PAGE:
Röchling Group


with Prof. Hanns-Peter Knaebel, President & CEO of the Röchling Group

Generating benefits, for the customer and all partners – this is one of the most important goals of the Röchling Group. To achieve this, a company must understand the types of challenges the customer is facing in its industry. Only then can solutions be developed that are smart, effective, unique, improve the process and are cost-effective at the same time. All of this requires a close partnership and proximity. Prof. Hanns-Peter Knaebel, President & CEO of the Röchling Group, explains in the interview what customer proximity means for Röchling.

How has Röchling positioned itself as a plastics specialist with close contacts to its customers in recent years?
There are various aspects to be mentioned in this regard. When one hears the term “closeness,” one of course tends to think of physical proximity, and if one wants to be close to customers everywhere, one quickly arrives at the issue of internationalization. Röchling has a long tradition of international business. Our roots are in the Saarland region, on the border between Germany and France, where Röchling was founded almost 200 years ago. As far back as the 19th century, there were branches and subsidiaries in France, England, Scotland, and Italy. As a plastics specialist, Röchling has increasingly seized the opportunities presented by globalization and systematically driven its internationalization forward. In the meantime, we generate 60.6 percent of our sales outside of Germany and 29.6 percent outside of Europe.

Apart from internationalization – what other aspects does a customer-oriented outlook include?
For all relevant sectors, Röchling has experts from within its own ranks who can discuss technical matters with customers on an equal footing. Our employees know almost everything there is to know about plastic as a material and its various potential applications. They also have their fingers on the pulse, due to their close ties to universities and other research institutions, for example, and they maintain direct and intensive contact with clients. This results in closeness to customers. Our employees listen carefully, they lend a sympathetic ear to our customers and have a feel for what they need. The diversity within our teams is also important in this respect. Different nationalities, cultures and mentalities are one of Röchling’s strengths. They enhance the creativity of our approach to finding solutions and bring us closer to our international customers.

What guides Röchling in the process of internationalization, which are the most important principles?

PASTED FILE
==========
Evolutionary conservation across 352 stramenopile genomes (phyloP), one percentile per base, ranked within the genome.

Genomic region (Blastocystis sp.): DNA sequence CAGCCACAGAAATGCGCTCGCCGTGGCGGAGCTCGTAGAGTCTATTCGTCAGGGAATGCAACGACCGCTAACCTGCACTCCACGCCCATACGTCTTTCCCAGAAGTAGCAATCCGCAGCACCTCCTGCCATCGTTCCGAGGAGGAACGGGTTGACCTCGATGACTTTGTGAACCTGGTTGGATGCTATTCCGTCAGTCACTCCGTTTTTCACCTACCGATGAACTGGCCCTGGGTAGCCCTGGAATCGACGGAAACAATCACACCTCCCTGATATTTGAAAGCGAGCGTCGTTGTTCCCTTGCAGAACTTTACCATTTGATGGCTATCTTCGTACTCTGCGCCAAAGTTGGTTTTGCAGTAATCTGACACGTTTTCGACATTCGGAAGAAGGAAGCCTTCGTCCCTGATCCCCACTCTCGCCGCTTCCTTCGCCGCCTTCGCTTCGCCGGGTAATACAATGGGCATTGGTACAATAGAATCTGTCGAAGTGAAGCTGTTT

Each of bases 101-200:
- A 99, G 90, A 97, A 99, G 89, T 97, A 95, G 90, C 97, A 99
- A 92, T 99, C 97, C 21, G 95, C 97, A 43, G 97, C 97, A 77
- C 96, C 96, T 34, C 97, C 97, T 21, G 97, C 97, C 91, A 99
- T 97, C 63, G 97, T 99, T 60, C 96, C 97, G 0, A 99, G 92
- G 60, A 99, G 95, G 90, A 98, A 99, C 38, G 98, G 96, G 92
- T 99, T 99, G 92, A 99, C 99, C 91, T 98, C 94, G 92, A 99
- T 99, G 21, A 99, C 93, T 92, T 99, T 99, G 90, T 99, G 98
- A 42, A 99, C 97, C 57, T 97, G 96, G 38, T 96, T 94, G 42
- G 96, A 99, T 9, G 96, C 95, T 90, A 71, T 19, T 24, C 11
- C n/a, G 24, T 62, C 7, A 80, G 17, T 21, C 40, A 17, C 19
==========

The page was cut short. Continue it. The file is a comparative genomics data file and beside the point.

As part of our corporate activities, we are always focused on being present in all key global markets. The experts in our three divisions – Industrial, Automotive and Medical – follow developments in global markets closely and know where new potential can be found. Before we bolster our global orientation by investing in a new location, a plant expansion or a company acquisition, we examine all the framework conditions in detail. In recent years, we have operated very successfully in this way, from Brazil to China. And this does not only involve production. It is also very important to establish international development capacities. But regardless of which country we are present in: we always use our know-how and wealth of expertise to maintain the loyalty of our existing customers while continuously attracting new ones.

How important are acquisitions in this context?
We grow organically, but also through company acquisitions that can advance us in terms of technology or open up new market segments. However, there are certain hard factors that must be right. The takeover candidate, for instance, must provide a useful addition to the range of services and products that the Röchling Group offers, fit in with our focus and strategy and be economically sound. Buildings and machinery should be state of the art, and the location must also be right. Added to this are soft factors, which are every bit as important. Ultimately, the question is: How will cultural integration succeed? How does one bring the employees on board? We have had excellent experiences here with owner-managed companies that operate in niche markets and have a lean structure. In most cases, they have a very similar mentality and culture to us. If a company has this type of fit, it makes the integration process so much easier. This is an important factor for the success of our Group.